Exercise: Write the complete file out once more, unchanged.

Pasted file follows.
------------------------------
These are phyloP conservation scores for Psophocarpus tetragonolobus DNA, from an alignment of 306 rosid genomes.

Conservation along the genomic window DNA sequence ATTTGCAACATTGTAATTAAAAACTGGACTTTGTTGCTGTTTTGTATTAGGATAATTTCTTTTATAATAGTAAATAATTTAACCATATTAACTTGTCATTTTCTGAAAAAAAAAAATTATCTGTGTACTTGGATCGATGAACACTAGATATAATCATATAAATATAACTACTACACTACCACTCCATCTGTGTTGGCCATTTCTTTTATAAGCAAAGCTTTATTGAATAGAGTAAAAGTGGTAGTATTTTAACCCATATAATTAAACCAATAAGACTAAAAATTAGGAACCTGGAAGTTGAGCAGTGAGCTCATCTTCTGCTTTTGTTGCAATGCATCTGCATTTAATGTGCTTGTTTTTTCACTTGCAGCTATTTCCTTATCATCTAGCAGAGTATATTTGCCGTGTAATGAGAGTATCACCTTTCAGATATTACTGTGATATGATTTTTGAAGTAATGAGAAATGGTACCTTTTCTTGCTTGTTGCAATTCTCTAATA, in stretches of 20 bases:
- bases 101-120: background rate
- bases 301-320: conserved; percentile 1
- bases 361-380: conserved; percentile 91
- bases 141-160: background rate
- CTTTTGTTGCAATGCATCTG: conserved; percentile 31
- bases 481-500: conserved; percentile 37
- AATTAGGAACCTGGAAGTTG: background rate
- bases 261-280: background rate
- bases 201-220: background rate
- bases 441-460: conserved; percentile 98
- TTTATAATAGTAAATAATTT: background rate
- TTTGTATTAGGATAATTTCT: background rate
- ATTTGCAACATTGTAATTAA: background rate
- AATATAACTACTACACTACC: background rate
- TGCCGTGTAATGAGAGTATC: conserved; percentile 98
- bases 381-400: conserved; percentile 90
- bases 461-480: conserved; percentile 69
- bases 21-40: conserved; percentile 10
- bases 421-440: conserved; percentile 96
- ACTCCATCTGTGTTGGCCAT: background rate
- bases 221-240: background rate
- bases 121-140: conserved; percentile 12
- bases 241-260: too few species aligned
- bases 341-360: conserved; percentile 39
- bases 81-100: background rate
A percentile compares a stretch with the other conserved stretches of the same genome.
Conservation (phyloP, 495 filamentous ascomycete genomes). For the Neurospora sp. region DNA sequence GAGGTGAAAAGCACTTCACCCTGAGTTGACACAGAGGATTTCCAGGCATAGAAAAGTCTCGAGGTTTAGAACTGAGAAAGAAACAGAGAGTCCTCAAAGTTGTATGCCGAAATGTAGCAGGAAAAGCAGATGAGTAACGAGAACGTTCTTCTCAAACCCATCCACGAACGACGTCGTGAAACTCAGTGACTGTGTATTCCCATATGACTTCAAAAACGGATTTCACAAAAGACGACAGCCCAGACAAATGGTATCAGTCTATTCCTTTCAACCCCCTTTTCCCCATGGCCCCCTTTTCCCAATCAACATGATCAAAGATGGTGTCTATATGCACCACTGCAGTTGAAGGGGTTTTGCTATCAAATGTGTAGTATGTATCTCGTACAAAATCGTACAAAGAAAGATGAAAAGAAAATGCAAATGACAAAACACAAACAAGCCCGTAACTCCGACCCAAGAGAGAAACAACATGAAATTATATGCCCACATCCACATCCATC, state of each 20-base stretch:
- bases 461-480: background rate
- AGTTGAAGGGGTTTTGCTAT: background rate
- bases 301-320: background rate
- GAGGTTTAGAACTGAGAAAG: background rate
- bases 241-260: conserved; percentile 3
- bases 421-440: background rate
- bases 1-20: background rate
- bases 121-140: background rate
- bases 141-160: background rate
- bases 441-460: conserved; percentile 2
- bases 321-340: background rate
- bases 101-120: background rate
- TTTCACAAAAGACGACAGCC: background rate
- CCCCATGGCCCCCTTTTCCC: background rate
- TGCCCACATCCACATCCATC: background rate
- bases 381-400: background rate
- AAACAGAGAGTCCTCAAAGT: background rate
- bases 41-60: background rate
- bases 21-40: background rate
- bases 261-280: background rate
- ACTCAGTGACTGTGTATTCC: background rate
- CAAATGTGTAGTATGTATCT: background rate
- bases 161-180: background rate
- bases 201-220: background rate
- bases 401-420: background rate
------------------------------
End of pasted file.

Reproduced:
These are phyloP conservation scores for Psophocarpus tetragonolobus DNA, from an alignment of 306 rosid genomes.

Conservation along the genomic window DNA sequence ATTTGCAACATTGTAATTAAAAACTGGACTTTGTTGCTGTTTTGTATTAGGATAATTTCTTTTATAATAGTAAATAATTTAACCATATTAACTTGTCATTTTCTGAAAAAAAAAAATTATCTGTGTACTTGGATCGATGAACACTAGATATAATCATATAAATATAACTACTACACTACCACTCCATCTGTGTTGGCCATTTCTTTTATAAGCAAAGCTTTATTGAATAGAGTAAAAGTGGTAGTATTTTAACCCATATAATTAAACCAATAAGACTAAAAATTAGGAACCTGGAAGTTGAGCAGTGAGCTCATCTTCTGCTTTTGTTGCAATGCATCTGCATTTAATGTGCTTGTTTTTTCACTTGCAGCTATTTCCTTATCATCTAGCAGAGTATATTTGCCGTGTAATGAGAGTATCACCTTTCAGATATTACTGTGATATGATTTTTGAAGTAATGAGAAATGGTACCTTTTCTTGCTTGTTGCAATTCTCTAATA, in stretches of 20 bases:
- bases 101-120: background rate
- bases 301-320: conserved; percentile 1
- bases 361-380: conserved; percentile 91
- bases 141-160: background rate
- CTTTTGTTGCAATGCATCTG: conserved; percentile 31
- bases 481-500: conserved; percentile 37
- AATTAGGAACCTGGAAGTTG: background rate
- bases 261-280: background rate
- bases 201-220: background rate
- bases 441-460: conserved; percentile 98
- TTTATAATAGTAAATAATTT: background rate
- TTTGTATTAGGATAATTTCT: background rate
- ATTTGCAACATTGTAATTAA: background rate
- AATATAACTACTACACTACC: background rate
- TGCCGTGTAATGAGAGTATC: conserved; percentile 98
- bases 381-400: conserved; percentile 90
- bases 461-480: conserved; percentile 69
- bases 21-40: conserved; percentile 10
- bases 421-440: conserved; percentile 96
- ACTCCATCTGTGTTGGCCAT: background rate
- bases 221-240: background rate
- bases 121-140: conserved; percentile 12
- bases 241-260: too few species aligned
- bases 341-360: conserved; percentile 39
- bases 81-100: background rate
A percentile compares a stretch with the other conserved stretches of the same genome.
Conservation (phyloP, 495 filamentous ascomycete genomes). For the Neurospora sp. region DNA sequence GAGGTGAAAAGCACTTCACCCTGAGTTGACACAGAGGATTTCCAGGCATAGAAAAGTCTCGAGGTTTAGAACTGAGAAAGAAACAGAGAGTCCTCAAAGTTGTATGCCGAAATGTAGCAGGAAAAGCAGATGAGTAACGAGAACGTTCTTCTCAAACCCATCCACGAACGACGTCGTGAAACTCAGTGACTGTGTATTCCCATATGACTTCAAAAACGGATTTCACAAAAGACGACAGCCCAGACAAATGGTATCAGTCTATTCCTTTCAACCCCCTTTTCCCCATGGCCCCCTTTTCCCAATCAACATGATCAAAGATGGTGTCTATATGCACCACTGCAGTTGAAGGGGTTTTGCTATCAAATGTGTAGTATGTATCTCGTACAAAATCGTACAAAGAAAGATGAAAAGAAAATGCAAATGACAAAACACAAACAAGCCCGTAACTCCGACCCAAGAGAGAAACAACATGAAATTATATGCCCACATCCACATCCATC, state of each 20-base stretch:
- bases 461-480: background rate
- AGTTGAAGGGGTTTTGCTAT: background rate
- bases 301-320: background rate
- GAGGTTTAGAACTGAGAAAG: background rate
- bases 241-260: conserved; percentile 3
- bases 421-440: background rate
- bases 1-20: background rate
- bases 121-140: background rate
- bases 141-160: background rate
- bases 441-460: conserved; percentile 2
- bases 321-340: background rate
- bases 101-120: background rate
- TTTCACAAAAGACGACAGCC: background rate
- CCCCATGGCCCCCTTTTCCC: background rate
- TGCCCACATCCACATCCATC: background rate
- bases 381-400: background rate
- AAACAGAGAGTCCTCAAAGT: background rate
- bases 41-60: background rate
- bases 21-40: background rate
- bases 261-280: background rate
- ACTCAGTGACTGTGTATTCC: background rate
- CAAATGTGTAGTATGTATCT: background rate
- bases 161-180: background rate
- bases 201-220: background rate
- bases 401-420: background rate